Just before the snow fell, Corney & Barrow held a tasting to launch the 2009 vintage from a small family owned winery that produces around 800 of the 46,000,000 hectolitres of wine made in France. They concentrate on one grape variety and insist on releasing their wines one year later than everyone else, in bottles with virtually identical black and white labels.
Should I mention that it was a Domaine de la Romanée-Conti tasting?
A tasting yes, but cast aside all your assumptions about what that normally entails. For starters, it began at 8.30 in the morning. And there were people waiting when we opened the doors. Although blogs would be posted before we’d cleared the glasses, the event was conducted in a very old fashioned way, with posted invitations. It was held in our subterranean dining room, which although suitably grand, had been cleared of distractions in order to afford the wines pride of place. For once, the application of wine hushed a group of people.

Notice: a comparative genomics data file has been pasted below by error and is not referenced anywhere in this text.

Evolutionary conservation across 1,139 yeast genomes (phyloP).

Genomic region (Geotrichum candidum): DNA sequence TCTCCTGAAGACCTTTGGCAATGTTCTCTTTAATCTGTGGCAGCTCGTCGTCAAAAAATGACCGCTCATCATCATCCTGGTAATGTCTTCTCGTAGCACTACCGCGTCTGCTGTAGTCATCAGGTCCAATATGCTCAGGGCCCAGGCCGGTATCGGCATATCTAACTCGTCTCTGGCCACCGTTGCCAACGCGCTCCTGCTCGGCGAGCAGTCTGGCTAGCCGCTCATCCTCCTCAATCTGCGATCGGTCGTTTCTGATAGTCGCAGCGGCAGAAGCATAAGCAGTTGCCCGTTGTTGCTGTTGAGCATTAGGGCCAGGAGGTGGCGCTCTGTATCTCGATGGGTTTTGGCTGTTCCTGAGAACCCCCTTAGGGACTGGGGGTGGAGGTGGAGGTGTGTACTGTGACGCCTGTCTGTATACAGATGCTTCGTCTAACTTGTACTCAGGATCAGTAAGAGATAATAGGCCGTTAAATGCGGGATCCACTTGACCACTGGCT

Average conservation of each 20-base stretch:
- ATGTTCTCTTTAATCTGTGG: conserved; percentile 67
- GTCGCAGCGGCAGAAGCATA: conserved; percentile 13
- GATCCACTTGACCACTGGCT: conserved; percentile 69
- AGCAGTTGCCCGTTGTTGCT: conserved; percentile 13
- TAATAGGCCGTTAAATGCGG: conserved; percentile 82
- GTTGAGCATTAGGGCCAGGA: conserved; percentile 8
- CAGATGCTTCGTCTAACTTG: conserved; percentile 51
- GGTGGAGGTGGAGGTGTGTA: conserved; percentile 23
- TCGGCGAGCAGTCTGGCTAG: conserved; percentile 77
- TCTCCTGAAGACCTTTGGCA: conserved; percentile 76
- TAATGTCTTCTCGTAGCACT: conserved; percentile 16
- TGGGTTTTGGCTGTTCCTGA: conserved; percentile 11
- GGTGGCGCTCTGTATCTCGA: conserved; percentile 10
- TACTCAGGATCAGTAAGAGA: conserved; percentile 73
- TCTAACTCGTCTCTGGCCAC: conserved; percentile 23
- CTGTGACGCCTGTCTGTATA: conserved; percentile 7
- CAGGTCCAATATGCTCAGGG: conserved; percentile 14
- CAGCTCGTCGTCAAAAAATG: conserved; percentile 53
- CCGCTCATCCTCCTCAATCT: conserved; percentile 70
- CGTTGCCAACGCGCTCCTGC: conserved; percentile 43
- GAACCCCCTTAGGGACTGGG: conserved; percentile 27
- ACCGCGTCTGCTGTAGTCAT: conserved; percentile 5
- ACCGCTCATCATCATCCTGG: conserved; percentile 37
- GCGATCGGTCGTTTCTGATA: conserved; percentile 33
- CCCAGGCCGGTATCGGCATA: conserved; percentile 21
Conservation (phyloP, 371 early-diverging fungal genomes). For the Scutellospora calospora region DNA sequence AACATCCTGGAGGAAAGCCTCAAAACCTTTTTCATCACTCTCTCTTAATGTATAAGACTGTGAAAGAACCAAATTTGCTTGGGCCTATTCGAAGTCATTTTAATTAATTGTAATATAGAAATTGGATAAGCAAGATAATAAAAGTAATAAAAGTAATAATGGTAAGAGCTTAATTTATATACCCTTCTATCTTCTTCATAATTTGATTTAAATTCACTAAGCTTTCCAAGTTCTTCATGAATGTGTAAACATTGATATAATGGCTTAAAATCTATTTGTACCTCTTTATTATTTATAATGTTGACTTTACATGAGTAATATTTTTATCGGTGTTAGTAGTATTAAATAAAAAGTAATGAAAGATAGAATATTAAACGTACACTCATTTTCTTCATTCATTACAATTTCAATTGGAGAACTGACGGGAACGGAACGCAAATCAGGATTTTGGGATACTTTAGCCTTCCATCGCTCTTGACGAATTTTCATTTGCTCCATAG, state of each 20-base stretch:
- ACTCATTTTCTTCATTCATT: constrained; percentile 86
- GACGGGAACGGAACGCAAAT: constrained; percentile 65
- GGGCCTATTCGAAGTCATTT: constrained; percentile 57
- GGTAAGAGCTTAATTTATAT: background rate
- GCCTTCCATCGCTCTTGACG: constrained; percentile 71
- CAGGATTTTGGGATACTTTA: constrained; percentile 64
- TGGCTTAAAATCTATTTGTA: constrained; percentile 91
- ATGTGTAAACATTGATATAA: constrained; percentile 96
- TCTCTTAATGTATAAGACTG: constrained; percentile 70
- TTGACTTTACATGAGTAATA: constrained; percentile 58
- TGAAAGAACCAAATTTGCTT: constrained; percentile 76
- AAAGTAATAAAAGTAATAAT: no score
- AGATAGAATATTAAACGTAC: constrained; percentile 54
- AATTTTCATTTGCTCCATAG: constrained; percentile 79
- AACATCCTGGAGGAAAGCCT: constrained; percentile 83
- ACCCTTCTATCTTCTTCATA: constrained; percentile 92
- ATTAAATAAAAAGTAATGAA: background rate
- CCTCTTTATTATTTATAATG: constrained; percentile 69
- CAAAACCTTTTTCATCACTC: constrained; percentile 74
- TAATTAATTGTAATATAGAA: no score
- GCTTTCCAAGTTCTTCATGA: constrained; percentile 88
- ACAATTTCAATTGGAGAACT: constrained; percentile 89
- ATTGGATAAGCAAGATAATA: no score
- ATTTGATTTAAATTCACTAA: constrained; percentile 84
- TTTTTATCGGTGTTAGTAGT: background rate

It is common practice at the Domaine to pre-rinse the tasting glasses with wine, so we did the same. Obviously not with the Domaine’s wine – we’re not billionaires – but with something shall we say, ‘lesser’ (the otherwise very good Gilles Jourdan Bourgogne Rouge). It reminds me of a long established but waning Australian rock band testily refusing to be the support band once again. Before hanging up, they asked who they would be supporting. The Rolling Stones. OK, we’ll do it.
Speaking of rock stars, Aubert de Villaine was present and was sought out by many a dictaphone wielding journo. He’s nothing like a rock star really, just a considered, polite French winemaker who handles the adoration calmly and with enthusiasm only for the wines.
It is tempting to make light of the prices and the desperation with which people seek these wines, but it is never tempting to joke about the land they come from, the skill and care afforded them, and the results themselves. Simply put, they make very good Pinot Noir. The Vosne Romanée 1er Cru Cuvée Duvault Blochet is essentially a blend of the Grands Crus and made only in plentiful years – a relative term here. It could have been the high point of any other tasting, but had to go first in the line-up here to have any chance. Many people requested, in the manner of Oliver Twist, a second tasting of the rookie Corton. It was understandable, like parents interrogating the newly brought home boyfriend, wanting to know if he’s good enough for the family. Personally I enjoyed the Grand Échézeaux for its slightly more approachable exoticism and the La Tâche for simply doing everything at another level, despite playing second fiddle to the Romanée-Conti itself.